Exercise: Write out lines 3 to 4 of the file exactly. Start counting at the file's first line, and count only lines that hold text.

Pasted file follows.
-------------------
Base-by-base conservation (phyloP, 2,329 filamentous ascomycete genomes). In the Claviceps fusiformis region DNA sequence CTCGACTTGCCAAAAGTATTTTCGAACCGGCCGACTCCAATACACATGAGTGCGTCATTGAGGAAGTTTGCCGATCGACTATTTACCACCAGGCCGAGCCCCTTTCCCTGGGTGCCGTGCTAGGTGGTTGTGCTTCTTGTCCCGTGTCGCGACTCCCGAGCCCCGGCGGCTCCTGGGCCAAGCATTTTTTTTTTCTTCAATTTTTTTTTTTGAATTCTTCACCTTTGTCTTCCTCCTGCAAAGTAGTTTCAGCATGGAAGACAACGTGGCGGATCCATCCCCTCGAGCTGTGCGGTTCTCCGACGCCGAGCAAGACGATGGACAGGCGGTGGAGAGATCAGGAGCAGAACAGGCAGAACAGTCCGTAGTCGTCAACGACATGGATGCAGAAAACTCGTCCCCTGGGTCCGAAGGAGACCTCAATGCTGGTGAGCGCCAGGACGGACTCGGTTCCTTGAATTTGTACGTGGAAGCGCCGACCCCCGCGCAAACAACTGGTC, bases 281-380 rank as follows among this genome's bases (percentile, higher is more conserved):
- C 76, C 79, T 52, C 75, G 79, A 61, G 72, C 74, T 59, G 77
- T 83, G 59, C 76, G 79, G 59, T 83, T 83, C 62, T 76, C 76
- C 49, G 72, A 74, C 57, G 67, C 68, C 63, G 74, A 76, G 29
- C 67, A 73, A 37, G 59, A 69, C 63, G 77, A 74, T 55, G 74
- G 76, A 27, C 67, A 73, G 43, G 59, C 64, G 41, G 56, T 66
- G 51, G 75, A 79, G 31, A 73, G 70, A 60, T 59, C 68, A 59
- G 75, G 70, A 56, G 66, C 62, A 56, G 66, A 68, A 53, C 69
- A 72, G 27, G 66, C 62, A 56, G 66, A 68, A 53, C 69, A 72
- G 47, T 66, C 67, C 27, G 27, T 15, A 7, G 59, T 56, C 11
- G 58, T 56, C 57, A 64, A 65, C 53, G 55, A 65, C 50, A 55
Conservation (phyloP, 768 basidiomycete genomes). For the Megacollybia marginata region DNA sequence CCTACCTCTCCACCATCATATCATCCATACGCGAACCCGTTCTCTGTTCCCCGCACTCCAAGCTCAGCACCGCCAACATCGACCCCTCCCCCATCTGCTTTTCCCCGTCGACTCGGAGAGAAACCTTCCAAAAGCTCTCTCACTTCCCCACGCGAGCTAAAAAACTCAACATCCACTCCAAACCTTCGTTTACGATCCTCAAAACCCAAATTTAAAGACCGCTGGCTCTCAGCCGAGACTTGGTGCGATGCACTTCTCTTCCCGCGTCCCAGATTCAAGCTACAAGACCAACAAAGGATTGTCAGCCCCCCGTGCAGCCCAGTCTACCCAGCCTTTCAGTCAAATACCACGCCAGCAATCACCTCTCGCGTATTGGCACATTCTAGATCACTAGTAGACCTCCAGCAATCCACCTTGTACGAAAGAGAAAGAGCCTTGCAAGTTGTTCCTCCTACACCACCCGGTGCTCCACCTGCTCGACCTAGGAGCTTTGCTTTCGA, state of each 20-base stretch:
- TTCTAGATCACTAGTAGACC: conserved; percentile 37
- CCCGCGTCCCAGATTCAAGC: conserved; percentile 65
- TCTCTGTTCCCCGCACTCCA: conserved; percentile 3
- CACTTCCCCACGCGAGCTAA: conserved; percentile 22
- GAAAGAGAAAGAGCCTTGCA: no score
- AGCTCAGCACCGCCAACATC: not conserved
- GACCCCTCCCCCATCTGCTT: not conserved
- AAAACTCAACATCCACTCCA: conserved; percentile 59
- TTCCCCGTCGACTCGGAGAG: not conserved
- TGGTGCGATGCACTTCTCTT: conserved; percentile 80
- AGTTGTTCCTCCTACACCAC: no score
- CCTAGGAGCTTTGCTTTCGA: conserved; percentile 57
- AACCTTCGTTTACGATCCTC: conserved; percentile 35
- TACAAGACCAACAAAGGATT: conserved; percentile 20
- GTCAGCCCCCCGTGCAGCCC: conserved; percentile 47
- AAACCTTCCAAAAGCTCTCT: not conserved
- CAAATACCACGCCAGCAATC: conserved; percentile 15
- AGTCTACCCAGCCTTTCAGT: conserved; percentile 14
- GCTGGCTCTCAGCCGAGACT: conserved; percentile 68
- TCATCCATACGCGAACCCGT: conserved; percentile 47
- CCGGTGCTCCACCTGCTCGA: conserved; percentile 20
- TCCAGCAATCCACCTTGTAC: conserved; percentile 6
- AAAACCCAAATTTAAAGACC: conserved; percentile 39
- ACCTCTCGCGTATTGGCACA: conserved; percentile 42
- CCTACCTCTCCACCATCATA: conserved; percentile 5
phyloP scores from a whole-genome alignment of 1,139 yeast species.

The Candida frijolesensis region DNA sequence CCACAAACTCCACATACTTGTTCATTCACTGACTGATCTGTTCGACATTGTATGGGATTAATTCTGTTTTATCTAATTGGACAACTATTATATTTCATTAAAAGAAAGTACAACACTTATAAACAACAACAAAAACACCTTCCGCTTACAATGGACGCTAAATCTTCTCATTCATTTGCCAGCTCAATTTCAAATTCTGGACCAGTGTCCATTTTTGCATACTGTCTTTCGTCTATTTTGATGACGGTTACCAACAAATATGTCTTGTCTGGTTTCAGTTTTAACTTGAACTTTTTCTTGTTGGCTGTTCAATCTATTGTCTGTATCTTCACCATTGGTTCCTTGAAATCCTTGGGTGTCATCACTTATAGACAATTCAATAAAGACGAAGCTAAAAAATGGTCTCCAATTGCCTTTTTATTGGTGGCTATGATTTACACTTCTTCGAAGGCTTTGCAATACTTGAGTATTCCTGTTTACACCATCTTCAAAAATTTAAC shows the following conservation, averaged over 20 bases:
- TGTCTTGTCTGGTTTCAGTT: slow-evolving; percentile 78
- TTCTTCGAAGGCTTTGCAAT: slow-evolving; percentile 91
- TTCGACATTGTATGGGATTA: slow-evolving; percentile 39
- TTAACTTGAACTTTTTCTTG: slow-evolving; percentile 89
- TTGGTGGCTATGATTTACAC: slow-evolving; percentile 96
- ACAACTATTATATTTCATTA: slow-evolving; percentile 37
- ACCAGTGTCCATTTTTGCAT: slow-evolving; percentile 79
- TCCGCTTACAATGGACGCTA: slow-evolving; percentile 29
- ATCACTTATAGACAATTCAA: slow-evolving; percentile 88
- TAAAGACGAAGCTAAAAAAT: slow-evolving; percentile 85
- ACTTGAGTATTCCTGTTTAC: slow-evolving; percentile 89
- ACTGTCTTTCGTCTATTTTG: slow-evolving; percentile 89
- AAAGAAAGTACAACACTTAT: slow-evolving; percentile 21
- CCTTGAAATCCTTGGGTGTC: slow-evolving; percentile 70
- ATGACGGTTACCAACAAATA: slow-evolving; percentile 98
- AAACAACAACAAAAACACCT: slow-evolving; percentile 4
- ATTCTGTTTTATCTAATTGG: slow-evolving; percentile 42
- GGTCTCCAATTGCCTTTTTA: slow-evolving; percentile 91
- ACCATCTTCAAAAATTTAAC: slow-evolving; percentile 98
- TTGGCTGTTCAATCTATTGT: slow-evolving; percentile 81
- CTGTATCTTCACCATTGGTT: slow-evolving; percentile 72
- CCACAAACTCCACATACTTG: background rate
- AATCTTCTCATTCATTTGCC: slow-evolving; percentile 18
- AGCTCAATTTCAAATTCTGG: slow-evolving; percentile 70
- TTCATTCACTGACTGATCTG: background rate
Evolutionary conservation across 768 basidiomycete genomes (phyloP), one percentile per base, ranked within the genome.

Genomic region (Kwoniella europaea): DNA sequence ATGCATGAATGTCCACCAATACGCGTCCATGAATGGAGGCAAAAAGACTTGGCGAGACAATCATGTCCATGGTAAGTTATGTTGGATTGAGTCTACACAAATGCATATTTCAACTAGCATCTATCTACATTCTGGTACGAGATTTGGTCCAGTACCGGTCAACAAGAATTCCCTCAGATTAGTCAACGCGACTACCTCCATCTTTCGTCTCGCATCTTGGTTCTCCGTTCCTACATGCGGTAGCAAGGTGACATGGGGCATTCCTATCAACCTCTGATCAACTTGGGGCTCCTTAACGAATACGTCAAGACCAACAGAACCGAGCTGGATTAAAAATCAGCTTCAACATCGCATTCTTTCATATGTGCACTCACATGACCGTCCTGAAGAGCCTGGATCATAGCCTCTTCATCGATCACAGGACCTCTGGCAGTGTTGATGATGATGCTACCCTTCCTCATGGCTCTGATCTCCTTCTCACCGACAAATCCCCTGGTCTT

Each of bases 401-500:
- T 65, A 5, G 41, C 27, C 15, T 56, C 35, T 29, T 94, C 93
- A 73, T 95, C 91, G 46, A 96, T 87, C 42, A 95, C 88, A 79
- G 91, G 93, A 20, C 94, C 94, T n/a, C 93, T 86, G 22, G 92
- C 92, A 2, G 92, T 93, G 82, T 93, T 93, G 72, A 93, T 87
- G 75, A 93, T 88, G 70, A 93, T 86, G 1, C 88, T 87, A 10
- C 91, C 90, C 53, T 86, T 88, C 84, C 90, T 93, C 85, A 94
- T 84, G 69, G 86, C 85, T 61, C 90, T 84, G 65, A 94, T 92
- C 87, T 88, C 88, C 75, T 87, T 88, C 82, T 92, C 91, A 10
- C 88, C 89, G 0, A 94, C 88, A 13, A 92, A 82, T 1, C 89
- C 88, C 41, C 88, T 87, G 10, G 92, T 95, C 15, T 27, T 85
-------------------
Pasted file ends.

- T 83, G 59, C 76, G 79, G 59, T 83, T 83, C 62, T 76, C 76
- C 49, G 72, A 74, C 57, G 67, C 68, C 63, G 74, A 76, G 29